When I first became a believer my view of sin was incomplete. I mostly viewed sin as something outward and mostly related to behavior. The more I grew in the faith, though, the more I realized that the problem was my heart and the war of the flesh. The old adage proved true, “I’m not a sinner because I sin. I sin because I’m a sinner”. Realizing that my sin issues are heart issues and not just behavior issues has rescued me from legalism and has also provided great help in counseling.
But I want to kickback a little today.
There is a way in which we talk about sin, and I’ve noticed this especially amongst us Reformed folk, that shelters us from dealing with actual sin. Sin in the abstract is quite a bit easier to confess. And we’ve got some great Christian words to keep sin in the abstract—words which will make us think we are dealing with actual sin, but we are hiding from actual occurrences of sin.
Think of it this way. What would be easier? To say, “I lied on my taxes and stole money from the IRS” or “I have a greedy heart.” To say, “I cheated on my spouse and it was my fault we divorced” or “I have such a wicked and covetous heart. I am a selfish person who so often pursues my own interests”.
You get the picture. Both of the sentences are likely true. One penetrates the depth of the heart and the other deals with the rotten fruit it produced. I’m convinced the sentences belong together. “I have a greedy heart, and because of this I lied on my taxes and stole money from the IRS”. I cannot just address the roots but I also have to deal with the rancid fruit that my messed up heart produced.
Consider the heretics from 1 John. Because of their view of human nature they ended up denying not only our sin nature but also actual sins. John confronts both. It is true that I’m a sinner because I sin and it’s also true that I sin because I’m a sinner. We must deal with both. Sin in the doing of the thing and the heart which produces the thing.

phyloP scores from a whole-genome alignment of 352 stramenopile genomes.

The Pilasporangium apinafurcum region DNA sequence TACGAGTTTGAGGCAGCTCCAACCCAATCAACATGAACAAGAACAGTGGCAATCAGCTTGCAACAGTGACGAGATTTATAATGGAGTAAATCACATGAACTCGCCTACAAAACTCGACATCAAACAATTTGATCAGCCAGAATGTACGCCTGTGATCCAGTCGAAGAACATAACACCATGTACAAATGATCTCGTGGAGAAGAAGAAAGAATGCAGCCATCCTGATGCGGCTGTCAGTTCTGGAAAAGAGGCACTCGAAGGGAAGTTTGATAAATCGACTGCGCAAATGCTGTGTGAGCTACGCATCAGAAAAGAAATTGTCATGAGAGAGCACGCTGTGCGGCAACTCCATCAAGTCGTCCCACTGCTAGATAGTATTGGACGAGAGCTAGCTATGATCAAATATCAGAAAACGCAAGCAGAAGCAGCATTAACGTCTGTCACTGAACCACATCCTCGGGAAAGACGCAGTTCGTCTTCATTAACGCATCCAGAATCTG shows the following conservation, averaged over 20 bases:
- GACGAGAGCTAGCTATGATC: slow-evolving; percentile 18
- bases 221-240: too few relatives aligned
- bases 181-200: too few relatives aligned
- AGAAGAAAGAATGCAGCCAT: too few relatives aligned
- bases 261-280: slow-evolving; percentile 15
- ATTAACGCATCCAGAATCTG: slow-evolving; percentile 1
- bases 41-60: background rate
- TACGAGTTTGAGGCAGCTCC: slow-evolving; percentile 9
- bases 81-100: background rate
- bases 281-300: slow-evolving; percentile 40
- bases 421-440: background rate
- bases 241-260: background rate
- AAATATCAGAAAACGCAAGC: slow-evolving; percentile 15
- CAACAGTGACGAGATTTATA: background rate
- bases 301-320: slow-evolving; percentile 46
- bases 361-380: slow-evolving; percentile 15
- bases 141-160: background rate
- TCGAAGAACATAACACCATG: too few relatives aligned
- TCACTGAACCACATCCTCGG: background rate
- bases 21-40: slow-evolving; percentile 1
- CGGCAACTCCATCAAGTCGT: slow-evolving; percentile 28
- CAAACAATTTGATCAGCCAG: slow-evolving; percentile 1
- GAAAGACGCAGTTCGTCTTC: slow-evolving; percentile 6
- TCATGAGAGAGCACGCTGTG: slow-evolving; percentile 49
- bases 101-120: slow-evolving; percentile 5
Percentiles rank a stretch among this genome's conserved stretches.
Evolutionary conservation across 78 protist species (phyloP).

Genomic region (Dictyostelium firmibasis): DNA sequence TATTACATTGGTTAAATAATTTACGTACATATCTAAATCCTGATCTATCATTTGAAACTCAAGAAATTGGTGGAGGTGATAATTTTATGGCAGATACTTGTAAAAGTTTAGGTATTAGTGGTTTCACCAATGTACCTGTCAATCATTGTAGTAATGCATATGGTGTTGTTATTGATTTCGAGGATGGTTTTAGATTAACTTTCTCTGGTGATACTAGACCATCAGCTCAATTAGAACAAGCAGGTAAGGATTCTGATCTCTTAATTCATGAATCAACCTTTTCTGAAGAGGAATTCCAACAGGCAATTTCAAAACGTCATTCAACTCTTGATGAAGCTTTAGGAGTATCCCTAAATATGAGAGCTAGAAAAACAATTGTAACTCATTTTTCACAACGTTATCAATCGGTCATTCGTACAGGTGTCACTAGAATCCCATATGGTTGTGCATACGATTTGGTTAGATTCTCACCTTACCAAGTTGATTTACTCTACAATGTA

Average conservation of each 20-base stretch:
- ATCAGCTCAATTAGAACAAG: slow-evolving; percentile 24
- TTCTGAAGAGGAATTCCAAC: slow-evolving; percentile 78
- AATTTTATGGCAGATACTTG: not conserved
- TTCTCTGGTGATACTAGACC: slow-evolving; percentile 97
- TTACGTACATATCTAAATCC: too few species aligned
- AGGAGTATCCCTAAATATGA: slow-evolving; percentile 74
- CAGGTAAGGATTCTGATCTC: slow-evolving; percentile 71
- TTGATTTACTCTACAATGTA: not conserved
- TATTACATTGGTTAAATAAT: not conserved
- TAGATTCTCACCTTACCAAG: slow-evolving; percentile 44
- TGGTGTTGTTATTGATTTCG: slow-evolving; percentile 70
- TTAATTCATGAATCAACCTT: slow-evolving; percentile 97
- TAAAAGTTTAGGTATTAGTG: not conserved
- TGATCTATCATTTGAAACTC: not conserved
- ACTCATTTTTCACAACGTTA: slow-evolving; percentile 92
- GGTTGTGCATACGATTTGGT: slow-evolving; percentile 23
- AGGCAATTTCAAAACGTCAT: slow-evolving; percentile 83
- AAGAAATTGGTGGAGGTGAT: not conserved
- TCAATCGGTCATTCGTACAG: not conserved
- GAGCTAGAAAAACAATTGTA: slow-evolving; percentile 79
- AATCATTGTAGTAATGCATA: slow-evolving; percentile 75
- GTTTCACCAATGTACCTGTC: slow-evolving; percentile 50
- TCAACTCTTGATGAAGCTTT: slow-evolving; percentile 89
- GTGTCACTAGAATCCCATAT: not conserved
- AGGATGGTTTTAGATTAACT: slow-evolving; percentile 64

I’ve hinted at this before when I spoke to the gospel’s root work and axe work. I’m saying something similar here. But what I’m really trying to get across is that the sin which finds its origin in our hearts will almost always impact someone else. And when we come to that point where we need to ask for forgiveness it would do us well to not camp out in the abstract.
Listen, if a guy is verbally abusing his wife what she really needs isn’t for him to spend the next 5 years trying to uproot all the heart issues which are causing him to be such a jerk. She does need that. But what she really needs is a husband who is tender and compassionate and gets on his face in repentance. And that repentance includes acknowledging actual instances of verbal abuse and not just some abstract heart issue. He needs to say to his wife, “I have an incredibly angry and bitter and self-centered heart and because of this I have been verbally abusive to you. Please forgive me, and by the grace of God I will be the man I’m supposed to be.” And then he is going to get busy on those heart issues and the outward fruits.
Luther once said:
If you are a preacher of Grace, then preach a true, not a fictitious grace; if grace is true, you must bear a true and not a fictitious sin. God does not save people who are only fictitious sinners. Be a sinner and sin boldly, but believe and rejoice in Christ even more boldly. For he is victorious over sin, death, and the world. As long as we are here we have to sin. This life in not the dwelling place of righteousness but, as Peter says, we look for a new heavens and a new earth in which righteousness dwells. . . . Pray boldly-you too are a mighty sinner.”
That isn’t just abstract sin. That isn’t just saying, “I’ve got a selfish heart” it’s dealing with the nasty fruit of that selfish heart as well. Grace empowers us to not only own up to and deal with the uglies in the abstract as a “sinner” but also in the ugliness of actual day to day sins.